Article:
How much stress and anxiety do you have in your life that is caused by bad clients? You know, the unreasonable ones, the demanding ones, the ones that are never satisfied and are always complaining? Are you tired of talking to tire kickers and people who aren’t ready to hire you? How often have you heard the saying: The practice of law would be great, if it weren’t for the clients?
Imagine what your life, and your practice, would be like if you just represented your ideal clients?
Well, the bad news is: your marketing is attracting those bad clients, bad cases, and tire kickers. The good news, though, is that there is something you can do about it.
Find Your Ideal Client Before Writing Web Content
Before you set out to write one word of content for your web site, you need to have a very clear idea of who you are writing for. Who is your audience? Who is your perfect client? One of the biggest mistakes that salesmen make is that they try to sell to everyone. Every person they meet is a potential buyer. However, that is not the case at all.
If you try to sell to everyone, I guarantee that you will waste a good bit of time. Why? Because you will spend time talking to the tire kickers, the difficult people, the ones that are never going to hire you (or can’t afford to hire you). The most efficient use of your time is to talk to the people who:
- Already know that they need your services
- See the value of it for the price you charge
- Can afford to pay for it
- Are already ready to hire you?
By having clarity on who your ideal client is and writing content to attract them, you will also repel the, shall we say, “less than ideal” client. This is the best, and most efficient, use of your time.
But who is your ideal client?
Getting clarity and focus on this is more involved than you think. I was coaching a personal injury attorney a while back, and I asked him: Who is your ideal client? He responded: Someone who’s been in a car accident! I said, really? Are you sure? I asked him (and he answered):
- Do you want the driver who rear ended someone? (No, because he is the party who is liable for the accident)
- Do you want the driver who got into an accident, but only sustained some cuts and bruises? (No, because he doesn’t have significant injuries, and his damages would be next to nothing, if any at all)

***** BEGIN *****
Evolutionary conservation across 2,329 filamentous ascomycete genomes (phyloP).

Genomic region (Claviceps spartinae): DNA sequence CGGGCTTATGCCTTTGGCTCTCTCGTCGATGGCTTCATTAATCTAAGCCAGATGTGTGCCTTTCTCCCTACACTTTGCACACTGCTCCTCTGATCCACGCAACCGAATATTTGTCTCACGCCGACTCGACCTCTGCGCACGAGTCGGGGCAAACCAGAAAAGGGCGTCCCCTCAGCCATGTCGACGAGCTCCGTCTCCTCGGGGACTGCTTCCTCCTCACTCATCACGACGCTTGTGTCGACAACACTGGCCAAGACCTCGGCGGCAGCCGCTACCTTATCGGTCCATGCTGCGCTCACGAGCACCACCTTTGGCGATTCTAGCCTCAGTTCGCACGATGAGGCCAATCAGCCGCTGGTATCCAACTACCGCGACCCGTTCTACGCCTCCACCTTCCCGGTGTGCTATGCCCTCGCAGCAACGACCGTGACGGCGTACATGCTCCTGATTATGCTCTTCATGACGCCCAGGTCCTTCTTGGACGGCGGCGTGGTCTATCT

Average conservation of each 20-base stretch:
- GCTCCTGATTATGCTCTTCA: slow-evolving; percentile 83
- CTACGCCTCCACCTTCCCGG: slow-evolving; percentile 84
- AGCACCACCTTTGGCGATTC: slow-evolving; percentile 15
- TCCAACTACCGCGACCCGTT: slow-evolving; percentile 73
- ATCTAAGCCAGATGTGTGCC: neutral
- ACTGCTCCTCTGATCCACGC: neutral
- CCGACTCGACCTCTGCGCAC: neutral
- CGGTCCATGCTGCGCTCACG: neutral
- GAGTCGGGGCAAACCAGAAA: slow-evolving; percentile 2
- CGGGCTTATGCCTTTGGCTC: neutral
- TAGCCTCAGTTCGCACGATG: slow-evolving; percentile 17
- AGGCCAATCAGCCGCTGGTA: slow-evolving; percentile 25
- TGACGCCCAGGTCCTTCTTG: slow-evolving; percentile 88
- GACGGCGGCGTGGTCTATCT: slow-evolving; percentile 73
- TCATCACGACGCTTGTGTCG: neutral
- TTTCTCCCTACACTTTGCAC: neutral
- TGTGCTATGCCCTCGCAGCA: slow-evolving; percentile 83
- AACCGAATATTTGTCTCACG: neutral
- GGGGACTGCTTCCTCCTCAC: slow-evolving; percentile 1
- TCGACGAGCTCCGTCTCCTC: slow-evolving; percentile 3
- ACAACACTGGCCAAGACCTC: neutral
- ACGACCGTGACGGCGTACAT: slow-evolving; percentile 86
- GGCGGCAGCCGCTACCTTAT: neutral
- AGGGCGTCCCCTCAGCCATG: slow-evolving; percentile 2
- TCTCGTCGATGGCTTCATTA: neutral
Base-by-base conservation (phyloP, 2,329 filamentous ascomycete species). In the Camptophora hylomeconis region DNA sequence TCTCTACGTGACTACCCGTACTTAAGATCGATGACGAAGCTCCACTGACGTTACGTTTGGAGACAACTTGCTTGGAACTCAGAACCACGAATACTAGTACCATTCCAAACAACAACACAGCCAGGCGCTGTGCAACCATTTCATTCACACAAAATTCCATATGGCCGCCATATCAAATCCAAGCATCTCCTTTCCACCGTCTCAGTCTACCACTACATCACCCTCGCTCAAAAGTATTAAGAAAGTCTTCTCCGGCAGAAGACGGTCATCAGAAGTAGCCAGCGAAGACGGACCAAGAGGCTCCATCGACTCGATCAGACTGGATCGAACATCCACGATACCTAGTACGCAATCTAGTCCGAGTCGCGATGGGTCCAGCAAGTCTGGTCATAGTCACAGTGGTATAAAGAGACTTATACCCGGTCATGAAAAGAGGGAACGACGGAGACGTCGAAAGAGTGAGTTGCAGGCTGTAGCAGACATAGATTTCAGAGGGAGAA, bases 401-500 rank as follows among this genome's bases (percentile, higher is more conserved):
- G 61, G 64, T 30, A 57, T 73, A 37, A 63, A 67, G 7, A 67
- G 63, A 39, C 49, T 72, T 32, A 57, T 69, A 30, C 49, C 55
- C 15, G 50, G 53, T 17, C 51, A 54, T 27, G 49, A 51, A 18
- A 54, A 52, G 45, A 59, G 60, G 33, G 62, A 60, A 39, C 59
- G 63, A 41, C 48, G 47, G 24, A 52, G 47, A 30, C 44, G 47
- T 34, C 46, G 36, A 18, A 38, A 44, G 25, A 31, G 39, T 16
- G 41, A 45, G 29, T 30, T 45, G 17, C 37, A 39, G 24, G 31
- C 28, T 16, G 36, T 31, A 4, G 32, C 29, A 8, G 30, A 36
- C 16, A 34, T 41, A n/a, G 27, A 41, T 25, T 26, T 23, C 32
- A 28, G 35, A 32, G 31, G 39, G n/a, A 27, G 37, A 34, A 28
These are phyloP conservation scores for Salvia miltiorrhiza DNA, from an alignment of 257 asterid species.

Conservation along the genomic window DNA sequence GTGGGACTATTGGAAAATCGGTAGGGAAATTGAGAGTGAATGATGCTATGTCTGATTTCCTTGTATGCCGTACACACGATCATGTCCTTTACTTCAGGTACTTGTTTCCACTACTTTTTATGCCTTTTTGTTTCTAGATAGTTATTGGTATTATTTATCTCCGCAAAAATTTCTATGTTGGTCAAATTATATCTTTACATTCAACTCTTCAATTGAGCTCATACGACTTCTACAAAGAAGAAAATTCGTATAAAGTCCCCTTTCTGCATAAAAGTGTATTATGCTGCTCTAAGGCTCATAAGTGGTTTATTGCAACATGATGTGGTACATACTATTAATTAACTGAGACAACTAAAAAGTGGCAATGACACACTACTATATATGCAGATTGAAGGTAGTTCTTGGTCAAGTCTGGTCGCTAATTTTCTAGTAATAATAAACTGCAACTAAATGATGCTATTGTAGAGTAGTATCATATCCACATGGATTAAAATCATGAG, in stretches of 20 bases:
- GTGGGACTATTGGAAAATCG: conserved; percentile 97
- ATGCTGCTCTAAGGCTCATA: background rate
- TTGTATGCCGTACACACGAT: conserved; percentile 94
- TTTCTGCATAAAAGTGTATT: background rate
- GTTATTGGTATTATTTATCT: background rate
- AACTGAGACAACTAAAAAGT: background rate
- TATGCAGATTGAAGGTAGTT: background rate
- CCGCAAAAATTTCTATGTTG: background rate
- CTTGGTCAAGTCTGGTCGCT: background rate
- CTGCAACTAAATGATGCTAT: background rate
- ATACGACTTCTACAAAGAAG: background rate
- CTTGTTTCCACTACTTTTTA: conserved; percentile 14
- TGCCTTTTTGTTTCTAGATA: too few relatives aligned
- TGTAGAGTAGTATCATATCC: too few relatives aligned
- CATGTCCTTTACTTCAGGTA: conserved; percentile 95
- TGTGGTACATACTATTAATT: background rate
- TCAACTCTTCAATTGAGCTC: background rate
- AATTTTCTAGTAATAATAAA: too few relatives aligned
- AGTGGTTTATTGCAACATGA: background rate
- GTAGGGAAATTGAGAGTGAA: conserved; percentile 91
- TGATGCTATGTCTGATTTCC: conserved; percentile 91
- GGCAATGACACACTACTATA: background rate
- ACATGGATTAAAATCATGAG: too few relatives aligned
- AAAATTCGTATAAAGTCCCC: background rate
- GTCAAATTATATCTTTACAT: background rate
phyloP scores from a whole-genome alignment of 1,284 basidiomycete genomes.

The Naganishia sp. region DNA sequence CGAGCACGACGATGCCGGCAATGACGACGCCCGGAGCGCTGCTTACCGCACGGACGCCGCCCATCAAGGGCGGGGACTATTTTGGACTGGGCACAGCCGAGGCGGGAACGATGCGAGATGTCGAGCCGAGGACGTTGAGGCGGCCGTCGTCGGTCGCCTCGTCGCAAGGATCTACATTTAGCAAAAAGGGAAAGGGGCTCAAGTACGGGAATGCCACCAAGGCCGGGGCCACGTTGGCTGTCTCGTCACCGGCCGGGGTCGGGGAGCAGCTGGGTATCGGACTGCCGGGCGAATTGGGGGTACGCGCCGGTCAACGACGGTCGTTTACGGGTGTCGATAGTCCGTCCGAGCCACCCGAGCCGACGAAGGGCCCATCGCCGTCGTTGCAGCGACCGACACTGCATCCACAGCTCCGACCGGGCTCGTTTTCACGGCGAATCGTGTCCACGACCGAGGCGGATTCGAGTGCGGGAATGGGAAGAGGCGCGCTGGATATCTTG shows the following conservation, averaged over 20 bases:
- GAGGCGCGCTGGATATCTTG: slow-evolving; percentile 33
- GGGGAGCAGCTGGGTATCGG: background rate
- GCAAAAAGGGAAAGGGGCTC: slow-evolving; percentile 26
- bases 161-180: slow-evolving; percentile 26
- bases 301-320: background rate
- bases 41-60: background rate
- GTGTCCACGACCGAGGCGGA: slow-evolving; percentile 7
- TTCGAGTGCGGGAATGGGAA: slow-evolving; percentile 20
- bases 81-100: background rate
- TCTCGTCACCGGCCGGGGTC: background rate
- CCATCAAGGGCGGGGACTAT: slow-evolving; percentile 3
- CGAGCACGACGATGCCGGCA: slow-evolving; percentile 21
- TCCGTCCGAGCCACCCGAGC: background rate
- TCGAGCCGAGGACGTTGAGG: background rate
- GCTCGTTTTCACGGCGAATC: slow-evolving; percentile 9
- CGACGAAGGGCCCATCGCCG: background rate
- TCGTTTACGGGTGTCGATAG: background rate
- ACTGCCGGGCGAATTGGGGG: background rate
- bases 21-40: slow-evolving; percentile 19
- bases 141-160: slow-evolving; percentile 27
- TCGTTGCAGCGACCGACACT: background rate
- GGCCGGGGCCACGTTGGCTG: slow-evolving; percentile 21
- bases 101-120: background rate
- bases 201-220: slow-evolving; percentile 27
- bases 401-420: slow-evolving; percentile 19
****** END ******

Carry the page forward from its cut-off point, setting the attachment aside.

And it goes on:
- Do you want the driver who was hit by someone who has lousy auto coverage, or no coverage at all? (No, because neither my client nor I will get paid or only be paid a fraction of the actual damages)
All of those people were in car accidents, but not all of them were his ideal client, and all it took was asking those three questions. He knew then that he had some thinking to do.
But It Doesn’t Stop There!
But he still needed to drill down further to get even more specific as to his “avatar client.” Those first three questions just scratched the surface. Digging further would mean asking questions like:
- Is he/she married? Does the spouse depend on the potential client’s income?
- Are there children he/she supports?
- Does he/she have a high salary job that would require a large income replacement portion of a recovery, whether temporary or permanent?
- Was he/she a passenger in the vehicle?
The list of questions goes on, but you get the idea.
The more you drill down, the more information you have that can drive your marketing. A potential client should check all of the boxes on your list (or at least 80% of them) to produce leads that will result in greater growth and income in a shorter period of time because you are not wasting time sifting through the bad leads.
Discover the System for Getting Clarity
One of the things I do for my clients is lead them through an exercise that helps them to get clarity on who their ideal/avatar client is, as well as get them the key words and language to use in their content that will both attract the good clients and repel the bad ones.
Want to benefit from this exercise, accelerate the process, and get you writing better content for your web site? Then
Give me a call at 856-345-9699 or shoot me an e-mail to discuss how I can help!
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